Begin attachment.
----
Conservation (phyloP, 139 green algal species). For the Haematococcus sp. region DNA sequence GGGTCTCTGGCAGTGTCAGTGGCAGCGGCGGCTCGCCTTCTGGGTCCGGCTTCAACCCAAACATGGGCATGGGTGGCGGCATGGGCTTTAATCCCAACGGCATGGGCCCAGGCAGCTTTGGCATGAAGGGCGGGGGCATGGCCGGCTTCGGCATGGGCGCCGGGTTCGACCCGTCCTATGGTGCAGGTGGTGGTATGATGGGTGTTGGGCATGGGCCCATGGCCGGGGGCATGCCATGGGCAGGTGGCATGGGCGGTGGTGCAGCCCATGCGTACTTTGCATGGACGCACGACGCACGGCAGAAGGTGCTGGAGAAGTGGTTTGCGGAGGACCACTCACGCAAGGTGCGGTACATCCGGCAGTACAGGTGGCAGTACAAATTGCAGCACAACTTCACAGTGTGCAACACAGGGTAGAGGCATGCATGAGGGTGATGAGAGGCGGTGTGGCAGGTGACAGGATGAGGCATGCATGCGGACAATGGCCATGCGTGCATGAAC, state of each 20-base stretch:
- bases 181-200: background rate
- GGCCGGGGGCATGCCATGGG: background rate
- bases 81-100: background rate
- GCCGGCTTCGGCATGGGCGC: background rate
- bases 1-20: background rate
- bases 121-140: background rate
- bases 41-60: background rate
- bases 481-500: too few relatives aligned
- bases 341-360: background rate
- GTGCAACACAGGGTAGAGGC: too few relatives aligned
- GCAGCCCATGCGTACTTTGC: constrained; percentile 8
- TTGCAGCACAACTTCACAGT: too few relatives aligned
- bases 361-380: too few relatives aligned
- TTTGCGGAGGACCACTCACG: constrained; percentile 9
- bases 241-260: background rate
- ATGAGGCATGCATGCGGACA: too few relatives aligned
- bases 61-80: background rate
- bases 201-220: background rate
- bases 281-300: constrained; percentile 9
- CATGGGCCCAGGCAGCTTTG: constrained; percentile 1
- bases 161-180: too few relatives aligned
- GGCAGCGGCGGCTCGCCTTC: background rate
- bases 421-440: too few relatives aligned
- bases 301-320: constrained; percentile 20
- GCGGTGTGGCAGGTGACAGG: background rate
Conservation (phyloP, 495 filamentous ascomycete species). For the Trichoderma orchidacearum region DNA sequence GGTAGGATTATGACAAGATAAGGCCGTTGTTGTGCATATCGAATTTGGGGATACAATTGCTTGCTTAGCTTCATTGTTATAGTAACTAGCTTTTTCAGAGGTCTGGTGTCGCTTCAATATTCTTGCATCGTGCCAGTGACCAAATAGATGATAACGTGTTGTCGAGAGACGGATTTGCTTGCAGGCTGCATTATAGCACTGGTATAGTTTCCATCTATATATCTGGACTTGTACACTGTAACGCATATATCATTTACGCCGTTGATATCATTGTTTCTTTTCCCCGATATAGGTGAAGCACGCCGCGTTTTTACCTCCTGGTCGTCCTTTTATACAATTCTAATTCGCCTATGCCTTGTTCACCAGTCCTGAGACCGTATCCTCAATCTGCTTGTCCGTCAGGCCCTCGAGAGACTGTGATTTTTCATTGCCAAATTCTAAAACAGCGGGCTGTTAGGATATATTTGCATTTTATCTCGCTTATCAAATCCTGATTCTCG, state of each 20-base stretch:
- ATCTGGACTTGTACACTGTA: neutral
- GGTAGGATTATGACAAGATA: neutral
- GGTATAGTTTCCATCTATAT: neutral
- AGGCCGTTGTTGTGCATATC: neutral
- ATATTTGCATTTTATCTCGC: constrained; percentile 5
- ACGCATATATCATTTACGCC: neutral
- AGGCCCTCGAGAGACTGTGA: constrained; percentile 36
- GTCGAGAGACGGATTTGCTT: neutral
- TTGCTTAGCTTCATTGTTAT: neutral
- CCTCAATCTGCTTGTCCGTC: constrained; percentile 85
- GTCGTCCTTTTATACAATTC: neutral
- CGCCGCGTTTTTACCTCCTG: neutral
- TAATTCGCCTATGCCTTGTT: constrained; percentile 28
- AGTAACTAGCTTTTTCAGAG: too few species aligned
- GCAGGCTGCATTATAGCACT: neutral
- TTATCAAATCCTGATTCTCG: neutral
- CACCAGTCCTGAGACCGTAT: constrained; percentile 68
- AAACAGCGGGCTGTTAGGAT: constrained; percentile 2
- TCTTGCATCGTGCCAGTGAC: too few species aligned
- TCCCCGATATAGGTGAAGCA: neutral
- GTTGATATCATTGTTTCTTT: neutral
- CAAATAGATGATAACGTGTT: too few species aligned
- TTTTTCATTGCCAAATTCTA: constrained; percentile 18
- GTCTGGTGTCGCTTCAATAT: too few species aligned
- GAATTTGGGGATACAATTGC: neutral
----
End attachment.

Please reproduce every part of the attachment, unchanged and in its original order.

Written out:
Conservation (phyloP, 139 green algal species). For the Haematococcus sp. region DNA sequence GGGTCTCTGGCAGTGTCAGTGGCAGCGGCGGCTCGCCTTCTGGGTCCGGCTTCAACCCAAACATGGGCATGGGTGGCGGCATGGGCTTTAATCCCAACGGCATGGGCCCAGGCAGCTTTGGCATGAAGGGCGGGGGCATGGCCGGCTTCGGCATGGGCGCCGGGTTCGACCCGTCCTATGGTGCAGGTGGTGGTATGATGGGTGTTGGGCATGGGCCCATGGCCGGGGGCATGCCATGGGCAGGTGGCATGGGCGGTGGTGCAGCCCATGCGTACTTTGCATGGACGCACGACGCACGGCAGAAGGTGCTGGAGAAGTGGTTTGCGGAGGACCACTCACGCAAGGTGCGGTACATCCGGCAGTACAGGTGGCAGTACAAATTGCAGCACAACTTCACAGTGTGCAACACAGGGTAGAGGCATGCATGAGGGTGATGAGAGGCGGTGTGGCAGGTGACAGGATGAGGCATGCATGCGGACAATGGCCATGCGTGCATGAAC, state of each 20-base stretch:
- bases 181-200: background rate
- GGCCGGGGGCATGCCATGGG: background rate
- bases 81-100: background rate
- GCCGGCTTCGGCATGGGCGC: background rate
- bases 1-20: background rate
- bases 121-140: background rate
- bases 41-60: background rate
- bases 481-500: too few relatives aligned
- bases 341-360: background rate
- GTGCAACACAGGGTAGAGGC: too few relatives aligned
- GCAGCCCATGCGTACTTTGC: constrained; percentile 8
- TTGCAGCACAACTTCACAGT: too few relatives aligned
- bases 361-380: too few relatives aligned
- TTTGCGGAGGACCACTCACG: constrained; percentile 9
- bases 241-260: background rate
- ATGAGGCATGCATGCGGACA: too few relatives aligned
- bases 61-80: background rate
- bases 201-220: background rate
- bases 281-300: constrained; percentile 9
- CATGGGCCCAGGCAGCTTTG: constrained; percentile 1
- bases 161-180: too few relatives aligned
- GGCAGCGGCGGCTCGCCTTC: background rate
- bases 421-440: too few relatives aligned
- bases 301-320: constrained; percentile 20
- GCGGTGTGGCAGGTGACAGG: background rate
Conservation (phyloP, 495 filamentous ascomycete species). For the Trichoderma orchidacearum region DNA sequence GGTAGGATTATGACAAGATAAGGCCGTTGTTGTGCATATCGAATTTGGGGATACAATTGCTTGCTTAGCTTCATTGTTATAGTAACTAGCTTTTTCAGAGGTCTGGTGTCGCTTCAATATTCTTGCATCGTGCCAGTGACCAAATAGATGATAACGTGTTGTCGAGAGACGGATTTGCTTGCAGGCTGCATTATAGCACTGGTATAGTTTCCATCTATATATCTGGACTTGTACACTGTAACGCATATATCATTTACGCCGTTGATATCATTGTTTCTTTTCCCCGATATAGGTGAAGCACGCCGCGTTTTTACCTCCTGGTCGTCCTTTTATACAATTCTAATTCGCCTATGCCTTGTTCACCAGTCCTGAGACCGTATCCTCAATCTGCTTGTCCGTCAGGCCCTCGAGAGACTGTGATTTTTCATTGCCAAATTCTAAAACAGCGGGCTGTTAGGATATATTTGCATTTTATCTCGCTTATCAAATCCTGATTCTCG, state of each 20-base stretch:
- ATCTGGACTTGTACACTGTA: neutral
- GGTAGGATTATGACAAGATA: neutral
- GGTATAGTTTCCATCTATAT: neutral
- AGGCCGTTGTTGTGCATATC: neutral
- ATATTTGCATTTTATCTCGC: constrained; percentile 5
- ACGCATATATCATTTACGCC: neutral
- AGGCCCTCGAGAGACTGTGA: constrained; percentile 36
- GTCGAGAGACGGATTTGCTT: neutral
- TTGCTTAGCTTCATTGTTAT: neutral
- CCTCAATCTGCTTGTCCGTC: constrained; percentile 85
- GTCGTCCTTTTATACAATTC: neutral
- CGCCGCGTTTTTACCTCCTG: neutral
- TAATTCGCCTATGCCTTGTT: constrained; percentile 28
- AGTAACTAGCTTTTTCAGAG: too few species aligned
- GCAGGCTGCATTATAGCACT: neutral
- TTATCAAATCCTGATTCTCG: neutral
- CACCAGTCCTGAGACCGTAT: constrained; percentile 68
- AAACAGCGGGCTGTTAGGAT: constrained; percentile 2
- TCTTGCATCGTGCCAGTGAC: too few species aligned
- TCCCCGATATAGGTGAAGCA: neutral
- GTTGATATCATTGTTTCTTT: neutral
- CAAATAGATGATAACGTGTT: too few species aligned
- TTTTTCATTGCCAAATTCTA: constrained; percentile 18
- GTCTGGTGTCGCTTCAATAT: too few species aligned
- GAATTTGGGGATACAATTGC: neutral